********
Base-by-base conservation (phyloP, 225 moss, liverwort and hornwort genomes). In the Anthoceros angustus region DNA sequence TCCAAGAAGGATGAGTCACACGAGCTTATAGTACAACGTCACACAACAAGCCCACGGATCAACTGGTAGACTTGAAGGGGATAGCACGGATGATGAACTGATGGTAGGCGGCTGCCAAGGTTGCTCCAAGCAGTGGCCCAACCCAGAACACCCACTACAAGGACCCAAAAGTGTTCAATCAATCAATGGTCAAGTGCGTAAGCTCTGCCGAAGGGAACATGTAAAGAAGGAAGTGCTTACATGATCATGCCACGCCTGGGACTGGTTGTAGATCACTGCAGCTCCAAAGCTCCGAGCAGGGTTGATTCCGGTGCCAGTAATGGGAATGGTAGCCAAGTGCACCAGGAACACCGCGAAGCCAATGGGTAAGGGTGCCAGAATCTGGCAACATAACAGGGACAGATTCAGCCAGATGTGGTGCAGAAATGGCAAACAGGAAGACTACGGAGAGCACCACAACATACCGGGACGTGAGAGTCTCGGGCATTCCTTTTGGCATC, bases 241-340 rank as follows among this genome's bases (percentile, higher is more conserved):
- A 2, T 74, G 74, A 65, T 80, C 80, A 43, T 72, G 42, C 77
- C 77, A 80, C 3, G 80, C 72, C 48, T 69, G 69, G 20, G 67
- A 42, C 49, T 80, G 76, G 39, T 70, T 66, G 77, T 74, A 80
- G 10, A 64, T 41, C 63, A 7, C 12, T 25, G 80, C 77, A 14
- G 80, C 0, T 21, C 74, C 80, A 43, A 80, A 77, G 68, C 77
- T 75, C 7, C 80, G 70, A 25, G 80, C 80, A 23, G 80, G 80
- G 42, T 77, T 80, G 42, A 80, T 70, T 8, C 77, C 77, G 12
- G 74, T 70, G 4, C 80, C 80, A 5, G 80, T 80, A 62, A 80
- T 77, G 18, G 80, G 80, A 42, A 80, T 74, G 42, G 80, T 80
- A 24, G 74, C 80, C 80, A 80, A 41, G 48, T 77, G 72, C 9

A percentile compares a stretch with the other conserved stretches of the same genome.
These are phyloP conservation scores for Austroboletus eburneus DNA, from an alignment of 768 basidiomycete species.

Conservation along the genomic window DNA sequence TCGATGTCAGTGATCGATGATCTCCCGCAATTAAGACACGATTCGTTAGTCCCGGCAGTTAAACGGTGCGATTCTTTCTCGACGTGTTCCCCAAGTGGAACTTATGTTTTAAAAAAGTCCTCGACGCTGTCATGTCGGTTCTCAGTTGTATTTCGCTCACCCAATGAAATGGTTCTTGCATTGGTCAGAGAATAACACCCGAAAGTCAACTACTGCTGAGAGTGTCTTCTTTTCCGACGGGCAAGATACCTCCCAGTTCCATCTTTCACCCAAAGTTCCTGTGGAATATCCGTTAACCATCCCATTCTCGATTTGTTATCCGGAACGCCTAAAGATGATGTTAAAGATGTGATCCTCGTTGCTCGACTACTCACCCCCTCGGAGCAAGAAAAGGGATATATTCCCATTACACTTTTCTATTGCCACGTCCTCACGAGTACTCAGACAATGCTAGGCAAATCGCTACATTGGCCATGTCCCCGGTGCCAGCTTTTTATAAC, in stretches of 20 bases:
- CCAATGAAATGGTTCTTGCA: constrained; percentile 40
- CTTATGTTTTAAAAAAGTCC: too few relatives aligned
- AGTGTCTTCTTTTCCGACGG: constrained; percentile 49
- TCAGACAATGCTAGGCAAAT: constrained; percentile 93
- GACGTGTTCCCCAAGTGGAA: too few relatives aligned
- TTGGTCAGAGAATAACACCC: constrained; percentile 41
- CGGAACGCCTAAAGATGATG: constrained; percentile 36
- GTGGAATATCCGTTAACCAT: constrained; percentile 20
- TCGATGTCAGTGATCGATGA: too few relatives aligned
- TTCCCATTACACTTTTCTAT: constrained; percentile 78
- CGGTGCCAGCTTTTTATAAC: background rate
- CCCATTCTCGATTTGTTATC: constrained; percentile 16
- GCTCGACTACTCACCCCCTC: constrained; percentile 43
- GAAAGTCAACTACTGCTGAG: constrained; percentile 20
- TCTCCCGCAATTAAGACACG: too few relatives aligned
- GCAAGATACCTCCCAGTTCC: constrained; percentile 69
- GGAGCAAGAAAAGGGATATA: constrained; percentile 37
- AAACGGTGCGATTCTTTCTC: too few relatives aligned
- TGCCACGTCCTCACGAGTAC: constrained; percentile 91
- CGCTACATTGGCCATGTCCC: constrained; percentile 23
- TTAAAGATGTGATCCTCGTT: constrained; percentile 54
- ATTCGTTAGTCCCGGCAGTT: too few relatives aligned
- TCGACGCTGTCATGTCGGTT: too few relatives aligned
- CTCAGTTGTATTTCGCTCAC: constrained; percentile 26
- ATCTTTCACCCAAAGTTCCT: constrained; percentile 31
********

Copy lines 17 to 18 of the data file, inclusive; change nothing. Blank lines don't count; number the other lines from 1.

- AGTGTCTTCTTTTCCGACGG: constrained; percentile 49
- TCAGACAATGCTAGGCAAAT: constrained; percentile 93